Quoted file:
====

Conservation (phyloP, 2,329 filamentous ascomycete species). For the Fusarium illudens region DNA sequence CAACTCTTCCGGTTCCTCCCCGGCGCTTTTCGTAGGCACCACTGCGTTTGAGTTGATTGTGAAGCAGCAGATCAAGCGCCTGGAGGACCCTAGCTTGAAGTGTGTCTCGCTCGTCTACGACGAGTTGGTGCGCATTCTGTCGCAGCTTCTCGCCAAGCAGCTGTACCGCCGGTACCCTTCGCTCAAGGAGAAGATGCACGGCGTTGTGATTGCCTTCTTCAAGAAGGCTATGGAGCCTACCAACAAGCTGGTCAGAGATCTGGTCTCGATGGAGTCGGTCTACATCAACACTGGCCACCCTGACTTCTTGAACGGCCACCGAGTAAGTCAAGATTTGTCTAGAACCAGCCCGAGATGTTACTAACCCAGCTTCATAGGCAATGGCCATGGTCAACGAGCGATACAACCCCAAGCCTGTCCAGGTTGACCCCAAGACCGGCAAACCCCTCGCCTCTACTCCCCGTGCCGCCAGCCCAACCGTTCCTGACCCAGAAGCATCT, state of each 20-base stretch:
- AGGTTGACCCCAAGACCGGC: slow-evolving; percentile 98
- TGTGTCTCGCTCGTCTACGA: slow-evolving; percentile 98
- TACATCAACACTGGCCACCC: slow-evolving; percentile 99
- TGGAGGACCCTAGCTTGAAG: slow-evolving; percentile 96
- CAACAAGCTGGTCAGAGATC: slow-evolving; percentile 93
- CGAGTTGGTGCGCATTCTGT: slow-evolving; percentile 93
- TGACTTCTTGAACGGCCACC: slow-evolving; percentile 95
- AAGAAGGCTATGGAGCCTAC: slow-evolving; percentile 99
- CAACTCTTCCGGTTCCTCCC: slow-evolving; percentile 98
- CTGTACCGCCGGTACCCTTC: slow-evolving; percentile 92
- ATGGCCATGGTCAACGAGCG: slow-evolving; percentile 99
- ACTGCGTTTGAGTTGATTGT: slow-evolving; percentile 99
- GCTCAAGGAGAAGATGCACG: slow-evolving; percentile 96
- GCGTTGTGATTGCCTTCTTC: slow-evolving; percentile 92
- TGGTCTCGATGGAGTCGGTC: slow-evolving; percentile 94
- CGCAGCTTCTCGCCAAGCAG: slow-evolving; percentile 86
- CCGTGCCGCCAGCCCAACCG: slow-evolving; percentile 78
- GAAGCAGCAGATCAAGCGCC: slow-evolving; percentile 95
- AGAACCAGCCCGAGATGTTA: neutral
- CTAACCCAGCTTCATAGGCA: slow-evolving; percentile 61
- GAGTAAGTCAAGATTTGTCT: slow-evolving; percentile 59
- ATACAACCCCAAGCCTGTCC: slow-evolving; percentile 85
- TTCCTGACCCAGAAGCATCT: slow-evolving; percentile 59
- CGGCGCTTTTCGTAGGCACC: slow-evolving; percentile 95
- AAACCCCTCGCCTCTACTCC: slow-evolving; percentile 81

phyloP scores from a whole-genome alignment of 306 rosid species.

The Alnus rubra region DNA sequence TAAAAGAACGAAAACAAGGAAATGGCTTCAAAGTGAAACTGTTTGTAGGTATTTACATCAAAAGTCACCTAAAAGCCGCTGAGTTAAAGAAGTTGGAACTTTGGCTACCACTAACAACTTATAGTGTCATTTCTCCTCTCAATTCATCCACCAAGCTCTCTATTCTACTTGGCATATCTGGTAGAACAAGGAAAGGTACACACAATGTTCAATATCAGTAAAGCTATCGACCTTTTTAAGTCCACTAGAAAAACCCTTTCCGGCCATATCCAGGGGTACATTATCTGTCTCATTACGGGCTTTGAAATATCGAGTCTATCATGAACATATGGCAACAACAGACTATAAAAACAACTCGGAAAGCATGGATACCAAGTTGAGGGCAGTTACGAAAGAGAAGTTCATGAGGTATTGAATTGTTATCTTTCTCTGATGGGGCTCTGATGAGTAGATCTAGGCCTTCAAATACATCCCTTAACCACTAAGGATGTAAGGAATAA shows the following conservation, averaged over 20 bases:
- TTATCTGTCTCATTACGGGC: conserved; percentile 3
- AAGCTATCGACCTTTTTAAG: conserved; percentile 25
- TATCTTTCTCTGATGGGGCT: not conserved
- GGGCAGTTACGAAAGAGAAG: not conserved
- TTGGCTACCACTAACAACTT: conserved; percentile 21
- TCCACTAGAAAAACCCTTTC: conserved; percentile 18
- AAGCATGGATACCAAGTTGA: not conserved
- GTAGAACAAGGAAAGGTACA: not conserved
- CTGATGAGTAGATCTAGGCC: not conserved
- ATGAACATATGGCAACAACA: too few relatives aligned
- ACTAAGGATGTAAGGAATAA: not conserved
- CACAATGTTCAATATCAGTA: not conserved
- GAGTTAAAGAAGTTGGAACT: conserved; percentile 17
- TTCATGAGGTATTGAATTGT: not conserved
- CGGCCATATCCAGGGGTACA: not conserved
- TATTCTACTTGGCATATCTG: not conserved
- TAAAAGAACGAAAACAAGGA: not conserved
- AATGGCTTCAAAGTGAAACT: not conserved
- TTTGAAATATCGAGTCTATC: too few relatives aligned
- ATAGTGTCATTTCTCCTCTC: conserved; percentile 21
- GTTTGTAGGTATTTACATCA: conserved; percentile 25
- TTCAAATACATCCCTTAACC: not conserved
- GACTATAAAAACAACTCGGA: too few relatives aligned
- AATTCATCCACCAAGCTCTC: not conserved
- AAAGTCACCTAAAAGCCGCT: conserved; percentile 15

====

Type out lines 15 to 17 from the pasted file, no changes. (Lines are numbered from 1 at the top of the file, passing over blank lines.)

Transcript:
- GCGTTGTGATTGCCTTCTTC: slow-evolving; percentile 92
- TGGTCTCGATGGAGTCGGTC: slow-evolving; percentile 94
- CGCAGCTTCTCGCCAAGCAG: slow-evolving; percentile 86